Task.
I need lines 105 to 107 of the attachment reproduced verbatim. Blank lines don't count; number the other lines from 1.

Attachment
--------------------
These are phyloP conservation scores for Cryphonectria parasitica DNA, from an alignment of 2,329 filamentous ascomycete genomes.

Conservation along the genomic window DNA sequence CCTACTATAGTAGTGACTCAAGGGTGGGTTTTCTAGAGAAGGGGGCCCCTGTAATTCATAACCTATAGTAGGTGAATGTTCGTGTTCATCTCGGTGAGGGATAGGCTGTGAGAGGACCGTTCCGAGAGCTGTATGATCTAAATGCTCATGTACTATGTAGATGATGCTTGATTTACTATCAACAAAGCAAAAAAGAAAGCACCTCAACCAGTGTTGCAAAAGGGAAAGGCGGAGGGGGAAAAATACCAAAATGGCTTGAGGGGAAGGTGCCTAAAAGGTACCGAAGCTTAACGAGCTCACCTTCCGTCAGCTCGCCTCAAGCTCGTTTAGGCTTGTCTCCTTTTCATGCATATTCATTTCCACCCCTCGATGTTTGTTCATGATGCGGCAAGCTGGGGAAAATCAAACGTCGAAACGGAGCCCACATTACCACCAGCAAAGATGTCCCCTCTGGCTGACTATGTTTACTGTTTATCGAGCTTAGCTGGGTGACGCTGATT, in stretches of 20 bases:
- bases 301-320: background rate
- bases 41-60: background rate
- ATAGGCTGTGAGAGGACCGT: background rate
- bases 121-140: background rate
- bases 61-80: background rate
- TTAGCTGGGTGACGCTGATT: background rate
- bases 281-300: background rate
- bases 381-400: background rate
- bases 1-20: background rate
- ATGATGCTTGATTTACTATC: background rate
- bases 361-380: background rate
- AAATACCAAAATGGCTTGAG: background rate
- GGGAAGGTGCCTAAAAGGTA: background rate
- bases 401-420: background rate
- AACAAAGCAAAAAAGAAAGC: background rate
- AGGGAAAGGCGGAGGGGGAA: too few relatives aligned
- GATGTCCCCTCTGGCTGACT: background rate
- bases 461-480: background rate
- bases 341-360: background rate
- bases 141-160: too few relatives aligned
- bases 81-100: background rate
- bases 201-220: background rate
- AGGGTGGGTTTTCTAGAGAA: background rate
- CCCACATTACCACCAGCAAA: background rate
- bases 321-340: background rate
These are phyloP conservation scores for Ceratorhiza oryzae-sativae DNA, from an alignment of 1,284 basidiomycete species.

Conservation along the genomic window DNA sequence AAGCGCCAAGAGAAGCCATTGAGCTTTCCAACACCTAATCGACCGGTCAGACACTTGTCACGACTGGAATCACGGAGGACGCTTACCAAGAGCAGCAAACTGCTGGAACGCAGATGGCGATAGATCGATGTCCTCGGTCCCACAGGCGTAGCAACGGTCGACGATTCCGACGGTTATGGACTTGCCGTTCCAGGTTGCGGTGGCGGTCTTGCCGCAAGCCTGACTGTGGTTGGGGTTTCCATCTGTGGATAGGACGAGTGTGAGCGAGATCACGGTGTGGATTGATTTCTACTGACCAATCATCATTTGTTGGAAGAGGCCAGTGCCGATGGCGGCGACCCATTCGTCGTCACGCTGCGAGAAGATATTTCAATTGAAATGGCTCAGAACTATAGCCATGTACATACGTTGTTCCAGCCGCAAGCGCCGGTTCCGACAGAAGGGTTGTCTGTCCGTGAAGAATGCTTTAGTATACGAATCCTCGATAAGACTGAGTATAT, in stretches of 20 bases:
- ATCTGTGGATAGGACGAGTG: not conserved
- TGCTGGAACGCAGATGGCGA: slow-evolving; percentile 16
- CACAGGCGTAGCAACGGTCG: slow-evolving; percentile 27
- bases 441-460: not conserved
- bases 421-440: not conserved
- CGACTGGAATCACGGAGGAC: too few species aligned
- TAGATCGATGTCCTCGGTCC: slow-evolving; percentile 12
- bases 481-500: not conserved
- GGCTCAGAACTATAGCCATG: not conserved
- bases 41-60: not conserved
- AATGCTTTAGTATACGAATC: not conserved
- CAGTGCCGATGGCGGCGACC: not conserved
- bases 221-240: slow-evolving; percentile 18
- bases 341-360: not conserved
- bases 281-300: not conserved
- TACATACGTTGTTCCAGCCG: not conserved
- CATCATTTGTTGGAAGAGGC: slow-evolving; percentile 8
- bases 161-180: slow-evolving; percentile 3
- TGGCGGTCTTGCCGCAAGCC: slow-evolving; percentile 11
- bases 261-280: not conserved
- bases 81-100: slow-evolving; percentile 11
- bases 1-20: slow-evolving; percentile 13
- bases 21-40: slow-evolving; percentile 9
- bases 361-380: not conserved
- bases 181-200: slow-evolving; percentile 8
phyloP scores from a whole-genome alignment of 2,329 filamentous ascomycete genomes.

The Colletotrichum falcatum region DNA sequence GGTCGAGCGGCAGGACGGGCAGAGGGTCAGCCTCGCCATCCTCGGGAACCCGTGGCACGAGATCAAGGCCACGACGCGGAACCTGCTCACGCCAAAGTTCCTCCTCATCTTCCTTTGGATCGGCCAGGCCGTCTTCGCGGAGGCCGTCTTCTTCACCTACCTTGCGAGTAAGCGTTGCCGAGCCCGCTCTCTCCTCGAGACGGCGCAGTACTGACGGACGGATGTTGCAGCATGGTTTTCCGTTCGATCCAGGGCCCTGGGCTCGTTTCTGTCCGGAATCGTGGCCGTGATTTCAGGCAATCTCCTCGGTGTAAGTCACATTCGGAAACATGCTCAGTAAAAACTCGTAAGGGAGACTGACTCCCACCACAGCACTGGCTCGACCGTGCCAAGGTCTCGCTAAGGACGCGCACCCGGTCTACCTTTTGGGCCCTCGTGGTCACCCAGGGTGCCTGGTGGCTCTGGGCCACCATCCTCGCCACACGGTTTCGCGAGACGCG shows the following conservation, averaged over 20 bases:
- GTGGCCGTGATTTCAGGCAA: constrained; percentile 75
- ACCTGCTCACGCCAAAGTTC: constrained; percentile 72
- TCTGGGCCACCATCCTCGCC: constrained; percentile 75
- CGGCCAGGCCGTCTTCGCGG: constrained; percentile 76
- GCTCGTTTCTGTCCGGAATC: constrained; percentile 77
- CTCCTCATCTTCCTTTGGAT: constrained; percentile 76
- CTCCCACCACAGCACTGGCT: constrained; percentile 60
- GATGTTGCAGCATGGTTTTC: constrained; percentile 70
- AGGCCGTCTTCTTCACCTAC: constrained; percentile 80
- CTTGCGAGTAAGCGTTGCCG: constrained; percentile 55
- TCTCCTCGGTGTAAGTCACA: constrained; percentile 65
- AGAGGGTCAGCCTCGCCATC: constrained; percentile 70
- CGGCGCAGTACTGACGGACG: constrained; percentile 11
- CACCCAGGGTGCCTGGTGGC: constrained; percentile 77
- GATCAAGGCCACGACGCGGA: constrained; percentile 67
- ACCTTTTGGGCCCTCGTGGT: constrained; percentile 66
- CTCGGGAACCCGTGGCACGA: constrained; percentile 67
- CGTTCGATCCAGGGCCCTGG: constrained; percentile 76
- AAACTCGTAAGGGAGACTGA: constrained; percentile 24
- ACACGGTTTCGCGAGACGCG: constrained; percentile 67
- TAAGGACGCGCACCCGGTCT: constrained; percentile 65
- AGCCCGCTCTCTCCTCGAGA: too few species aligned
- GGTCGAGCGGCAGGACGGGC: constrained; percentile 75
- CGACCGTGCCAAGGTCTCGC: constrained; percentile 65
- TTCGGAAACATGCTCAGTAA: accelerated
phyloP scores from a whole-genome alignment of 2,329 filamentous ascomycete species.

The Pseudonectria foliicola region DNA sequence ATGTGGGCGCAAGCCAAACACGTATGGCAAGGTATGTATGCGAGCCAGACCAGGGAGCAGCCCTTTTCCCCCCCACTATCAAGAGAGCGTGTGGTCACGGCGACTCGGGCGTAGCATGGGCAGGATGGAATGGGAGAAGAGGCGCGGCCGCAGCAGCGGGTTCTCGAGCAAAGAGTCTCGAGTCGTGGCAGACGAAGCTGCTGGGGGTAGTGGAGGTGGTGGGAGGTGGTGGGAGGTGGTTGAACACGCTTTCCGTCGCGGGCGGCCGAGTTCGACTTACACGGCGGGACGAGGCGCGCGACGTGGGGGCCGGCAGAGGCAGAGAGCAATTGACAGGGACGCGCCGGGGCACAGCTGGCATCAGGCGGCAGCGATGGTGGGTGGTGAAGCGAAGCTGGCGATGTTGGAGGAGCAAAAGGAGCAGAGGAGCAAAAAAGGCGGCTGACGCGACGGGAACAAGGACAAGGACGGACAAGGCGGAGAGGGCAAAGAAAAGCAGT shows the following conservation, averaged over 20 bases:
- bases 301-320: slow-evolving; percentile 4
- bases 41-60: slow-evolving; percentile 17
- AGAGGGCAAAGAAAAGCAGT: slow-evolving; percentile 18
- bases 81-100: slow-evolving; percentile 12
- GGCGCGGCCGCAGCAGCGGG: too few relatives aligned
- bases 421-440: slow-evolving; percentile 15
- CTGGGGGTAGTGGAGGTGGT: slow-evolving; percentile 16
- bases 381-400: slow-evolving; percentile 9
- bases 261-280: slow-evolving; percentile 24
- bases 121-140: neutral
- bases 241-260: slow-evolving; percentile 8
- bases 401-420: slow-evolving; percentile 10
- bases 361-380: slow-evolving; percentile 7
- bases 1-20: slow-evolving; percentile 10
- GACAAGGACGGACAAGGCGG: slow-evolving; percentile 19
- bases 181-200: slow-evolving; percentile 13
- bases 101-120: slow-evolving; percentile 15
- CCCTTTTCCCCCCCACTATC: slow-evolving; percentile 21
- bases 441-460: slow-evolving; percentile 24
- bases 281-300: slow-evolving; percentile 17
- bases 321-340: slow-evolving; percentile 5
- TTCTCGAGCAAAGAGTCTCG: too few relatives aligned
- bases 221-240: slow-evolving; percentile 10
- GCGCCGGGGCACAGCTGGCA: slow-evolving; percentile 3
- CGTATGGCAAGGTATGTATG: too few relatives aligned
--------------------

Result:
- TTCTCGAGCAAAGAGTCTCG: too few relatives aligned
- bases 221-240: slow-evolving; percentile 10
- GCGCCGGGGCACAGCTGGCA: slow-evolving; percentile 3